SALEM — Parishioners in this traditional Catholic city will meet Sunday to learn about a sweeping plan to reorganize parishes and streamline the Archdiocese of Boston.
The Rev. Paul Soper, who recently was appointed director of pastoral planning for the archdiocese, is the featured speaker at a 7 p.m. meeting in Immaculate Conception Church’s former school auditorium on Hawthorne Boulevard.
Notices of the meeting appeared in church bulletins.
This meeting is being held as Cardinal Sean O’Malley gets closer to announcing the start of the implementation process and the establishment of the first “collaboratives,” which are groupings of two or more parishes under one pastor with a merged pastoral team and parish council. An announcement is expected this month, according to local church leaders.
Over time, the archdiocese plans to combine its 288 parishes into 135 collaboratives that will share staff and resources. After the first group of collaboratives is named, the others are expected to be phased in over several years, local officials said.
There has been speculation that Salem could be in that first group largely because the city’s four parishes — Immaculate Conception, St. James, Ste. Anne and St. John the Baptist — established a task force almost two years ago and are well along in the planning process. Those four parishes, which will retain their church buildings and finances, make up the new Salem collaborative.
“If we do end up being in phase one, I think we’re ready to move forward,” said Andrea Schwartz, co-chairman of the Salem Parish Task Force.
Schwartz and other church leaders stressed, however, that they don’t know what the cardinal’s decision will be.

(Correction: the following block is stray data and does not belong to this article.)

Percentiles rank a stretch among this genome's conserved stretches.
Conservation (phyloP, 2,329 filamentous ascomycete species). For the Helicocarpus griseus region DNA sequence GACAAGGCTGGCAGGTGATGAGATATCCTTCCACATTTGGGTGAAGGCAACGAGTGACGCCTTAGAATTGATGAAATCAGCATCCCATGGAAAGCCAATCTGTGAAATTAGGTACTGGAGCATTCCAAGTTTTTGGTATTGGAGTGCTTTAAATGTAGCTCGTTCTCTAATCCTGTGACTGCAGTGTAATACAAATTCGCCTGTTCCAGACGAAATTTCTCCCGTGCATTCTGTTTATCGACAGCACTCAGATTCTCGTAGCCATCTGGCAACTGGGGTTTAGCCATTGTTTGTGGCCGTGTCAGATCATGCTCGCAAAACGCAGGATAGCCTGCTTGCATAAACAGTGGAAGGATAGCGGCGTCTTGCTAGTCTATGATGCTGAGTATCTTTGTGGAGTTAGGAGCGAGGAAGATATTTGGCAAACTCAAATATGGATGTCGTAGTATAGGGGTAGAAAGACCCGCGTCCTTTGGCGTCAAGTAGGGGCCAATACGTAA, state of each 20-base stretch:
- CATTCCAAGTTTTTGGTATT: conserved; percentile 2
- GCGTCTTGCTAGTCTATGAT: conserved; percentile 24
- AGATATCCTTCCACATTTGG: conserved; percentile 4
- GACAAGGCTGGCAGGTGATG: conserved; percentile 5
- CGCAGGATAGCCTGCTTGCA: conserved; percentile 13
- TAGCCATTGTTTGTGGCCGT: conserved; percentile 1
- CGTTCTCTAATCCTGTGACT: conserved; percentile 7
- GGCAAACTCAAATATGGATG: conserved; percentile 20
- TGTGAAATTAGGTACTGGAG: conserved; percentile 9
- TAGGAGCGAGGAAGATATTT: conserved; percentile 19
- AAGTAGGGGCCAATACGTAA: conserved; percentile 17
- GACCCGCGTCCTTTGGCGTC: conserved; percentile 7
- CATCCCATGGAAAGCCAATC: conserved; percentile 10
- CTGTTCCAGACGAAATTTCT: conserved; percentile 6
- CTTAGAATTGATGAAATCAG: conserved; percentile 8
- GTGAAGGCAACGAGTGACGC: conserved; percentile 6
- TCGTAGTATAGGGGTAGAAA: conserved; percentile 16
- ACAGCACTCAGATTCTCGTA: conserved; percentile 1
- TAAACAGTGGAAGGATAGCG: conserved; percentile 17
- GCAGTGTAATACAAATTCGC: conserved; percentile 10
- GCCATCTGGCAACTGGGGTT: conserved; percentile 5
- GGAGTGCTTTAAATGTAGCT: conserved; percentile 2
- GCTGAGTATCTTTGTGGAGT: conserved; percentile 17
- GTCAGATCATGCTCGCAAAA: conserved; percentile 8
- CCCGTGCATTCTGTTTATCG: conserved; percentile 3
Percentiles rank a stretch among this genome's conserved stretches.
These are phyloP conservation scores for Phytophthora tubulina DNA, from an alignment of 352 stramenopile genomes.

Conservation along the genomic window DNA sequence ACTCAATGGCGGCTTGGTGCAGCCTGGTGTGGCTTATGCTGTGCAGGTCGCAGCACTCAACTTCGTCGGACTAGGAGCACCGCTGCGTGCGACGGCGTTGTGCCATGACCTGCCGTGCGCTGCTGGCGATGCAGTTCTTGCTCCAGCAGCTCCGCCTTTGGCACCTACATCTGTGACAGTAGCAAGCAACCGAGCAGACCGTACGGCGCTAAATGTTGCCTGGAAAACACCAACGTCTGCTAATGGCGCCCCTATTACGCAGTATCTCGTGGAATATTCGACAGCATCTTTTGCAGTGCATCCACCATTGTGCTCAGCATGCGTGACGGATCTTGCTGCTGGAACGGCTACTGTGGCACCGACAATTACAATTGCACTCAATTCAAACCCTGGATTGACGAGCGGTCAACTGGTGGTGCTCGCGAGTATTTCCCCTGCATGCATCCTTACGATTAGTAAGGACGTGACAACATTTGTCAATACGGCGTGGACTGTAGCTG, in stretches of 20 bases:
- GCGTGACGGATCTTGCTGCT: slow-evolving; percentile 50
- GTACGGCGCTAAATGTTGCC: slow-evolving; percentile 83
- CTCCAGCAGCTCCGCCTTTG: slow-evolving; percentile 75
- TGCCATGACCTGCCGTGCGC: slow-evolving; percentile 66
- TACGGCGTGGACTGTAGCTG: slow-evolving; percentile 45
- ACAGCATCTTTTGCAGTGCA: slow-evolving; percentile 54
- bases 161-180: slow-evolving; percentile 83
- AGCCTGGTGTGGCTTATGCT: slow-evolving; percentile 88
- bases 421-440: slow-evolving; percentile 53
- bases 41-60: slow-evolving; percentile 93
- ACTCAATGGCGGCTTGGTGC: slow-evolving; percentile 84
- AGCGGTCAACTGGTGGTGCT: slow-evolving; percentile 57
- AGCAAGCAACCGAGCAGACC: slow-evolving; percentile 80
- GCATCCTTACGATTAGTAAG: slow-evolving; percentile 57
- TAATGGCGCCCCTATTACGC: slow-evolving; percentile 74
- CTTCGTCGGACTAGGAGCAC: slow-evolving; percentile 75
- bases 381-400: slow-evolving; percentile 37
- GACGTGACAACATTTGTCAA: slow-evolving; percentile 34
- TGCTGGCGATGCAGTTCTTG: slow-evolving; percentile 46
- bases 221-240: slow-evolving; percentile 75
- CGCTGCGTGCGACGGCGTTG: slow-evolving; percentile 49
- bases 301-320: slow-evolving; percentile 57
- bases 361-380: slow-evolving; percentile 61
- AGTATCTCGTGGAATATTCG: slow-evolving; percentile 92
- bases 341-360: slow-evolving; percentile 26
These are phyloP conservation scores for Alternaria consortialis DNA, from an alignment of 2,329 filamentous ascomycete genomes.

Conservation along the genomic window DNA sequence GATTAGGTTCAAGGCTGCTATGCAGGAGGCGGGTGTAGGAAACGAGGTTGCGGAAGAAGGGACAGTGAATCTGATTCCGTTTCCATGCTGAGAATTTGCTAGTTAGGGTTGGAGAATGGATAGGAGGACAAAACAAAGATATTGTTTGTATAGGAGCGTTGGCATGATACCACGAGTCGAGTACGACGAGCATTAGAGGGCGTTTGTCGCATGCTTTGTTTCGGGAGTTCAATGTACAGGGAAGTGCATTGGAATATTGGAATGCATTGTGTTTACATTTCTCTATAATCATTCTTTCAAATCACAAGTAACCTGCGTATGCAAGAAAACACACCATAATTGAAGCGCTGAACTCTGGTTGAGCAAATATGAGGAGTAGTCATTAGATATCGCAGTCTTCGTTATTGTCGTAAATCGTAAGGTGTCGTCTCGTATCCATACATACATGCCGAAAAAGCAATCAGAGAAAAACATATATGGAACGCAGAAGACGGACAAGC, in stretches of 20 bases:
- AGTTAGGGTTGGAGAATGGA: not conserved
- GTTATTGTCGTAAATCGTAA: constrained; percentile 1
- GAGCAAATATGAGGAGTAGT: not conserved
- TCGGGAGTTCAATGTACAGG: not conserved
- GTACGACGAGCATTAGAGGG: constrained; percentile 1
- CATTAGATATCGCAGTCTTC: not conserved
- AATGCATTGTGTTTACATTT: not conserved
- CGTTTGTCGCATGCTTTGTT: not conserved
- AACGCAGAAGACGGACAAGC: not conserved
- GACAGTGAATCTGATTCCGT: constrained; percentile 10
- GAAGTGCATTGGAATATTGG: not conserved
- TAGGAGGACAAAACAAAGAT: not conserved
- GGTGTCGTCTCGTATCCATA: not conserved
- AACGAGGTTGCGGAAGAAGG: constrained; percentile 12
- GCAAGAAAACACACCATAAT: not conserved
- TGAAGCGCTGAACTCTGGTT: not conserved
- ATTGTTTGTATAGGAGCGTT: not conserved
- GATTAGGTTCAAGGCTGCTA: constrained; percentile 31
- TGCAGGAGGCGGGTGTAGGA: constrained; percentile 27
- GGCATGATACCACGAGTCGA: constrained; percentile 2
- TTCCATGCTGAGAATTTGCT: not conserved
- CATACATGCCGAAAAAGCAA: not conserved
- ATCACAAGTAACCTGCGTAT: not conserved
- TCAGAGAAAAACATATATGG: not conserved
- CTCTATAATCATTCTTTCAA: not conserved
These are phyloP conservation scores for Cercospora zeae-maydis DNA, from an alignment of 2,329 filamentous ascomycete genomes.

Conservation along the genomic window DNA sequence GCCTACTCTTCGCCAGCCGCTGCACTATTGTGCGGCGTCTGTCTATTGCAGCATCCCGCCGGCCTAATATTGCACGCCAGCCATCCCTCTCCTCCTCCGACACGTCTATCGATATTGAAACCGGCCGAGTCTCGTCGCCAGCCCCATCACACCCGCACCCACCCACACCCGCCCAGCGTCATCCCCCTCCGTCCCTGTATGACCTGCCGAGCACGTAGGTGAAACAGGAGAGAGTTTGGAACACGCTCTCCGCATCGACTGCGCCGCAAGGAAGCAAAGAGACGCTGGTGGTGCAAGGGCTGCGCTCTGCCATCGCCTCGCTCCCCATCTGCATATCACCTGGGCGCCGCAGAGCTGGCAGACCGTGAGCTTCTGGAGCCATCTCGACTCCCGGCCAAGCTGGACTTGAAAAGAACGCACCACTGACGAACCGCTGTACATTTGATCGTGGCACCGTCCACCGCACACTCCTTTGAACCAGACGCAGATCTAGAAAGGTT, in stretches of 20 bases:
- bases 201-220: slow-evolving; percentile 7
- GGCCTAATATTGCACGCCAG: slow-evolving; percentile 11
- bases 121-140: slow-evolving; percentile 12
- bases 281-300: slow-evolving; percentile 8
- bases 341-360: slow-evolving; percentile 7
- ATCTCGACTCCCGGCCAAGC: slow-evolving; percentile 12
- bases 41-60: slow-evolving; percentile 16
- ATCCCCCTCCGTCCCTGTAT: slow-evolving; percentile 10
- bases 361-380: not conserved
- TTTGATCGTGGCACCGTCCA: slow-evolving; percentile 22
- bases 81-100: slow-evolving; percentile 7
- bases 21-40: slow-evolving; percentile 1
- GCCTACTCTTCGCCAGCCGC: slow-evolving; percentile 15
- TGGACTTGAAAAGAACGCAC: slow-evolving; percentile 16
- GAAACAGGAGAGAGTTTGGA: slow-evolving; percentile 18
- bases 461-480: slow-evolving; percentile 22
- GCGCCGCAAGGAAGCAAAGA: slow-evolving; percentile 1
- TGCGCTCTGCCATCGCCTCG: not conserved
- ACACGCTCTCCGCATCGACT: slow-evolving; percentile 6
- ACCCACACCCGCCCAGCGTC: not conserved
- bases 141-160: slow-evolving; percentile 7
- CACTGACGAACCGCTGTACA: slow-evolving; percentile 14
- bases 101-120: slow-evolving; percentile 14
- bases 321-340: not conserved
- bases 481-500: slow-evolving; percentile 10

Salem Catholics are being encouraged to attend Sunday’s meeting to learn more about a plan that will reshape the church in this area. Although the issue has been discussed at individual parishes, this is the first citywide meeting. This will be an opportunity to ask questions and, hopefully, put an end to rumors, officials said.
“I think it’s important for everybody to hear it at the same place, at the same time and from the same person,” said the Rev. John Sheridan, pastor of St. James.
Although this new plan represents a significant change in church life, it is widely seen as preferable to the upheaval caused by the wave of church closings in 2004. There are no closings as part of this new plan.
The archdiocese has turned to collaboratives as a way to make use of limited resources at a time of declining church attendance, a growing priest shortage and limited financial resources. Church leaders see it as the best way to focus on evangelization, bring Catholics back to the church, increase Mass attendance and strengthen the parish structure.
Tom Dalton can be reached at email@example.com.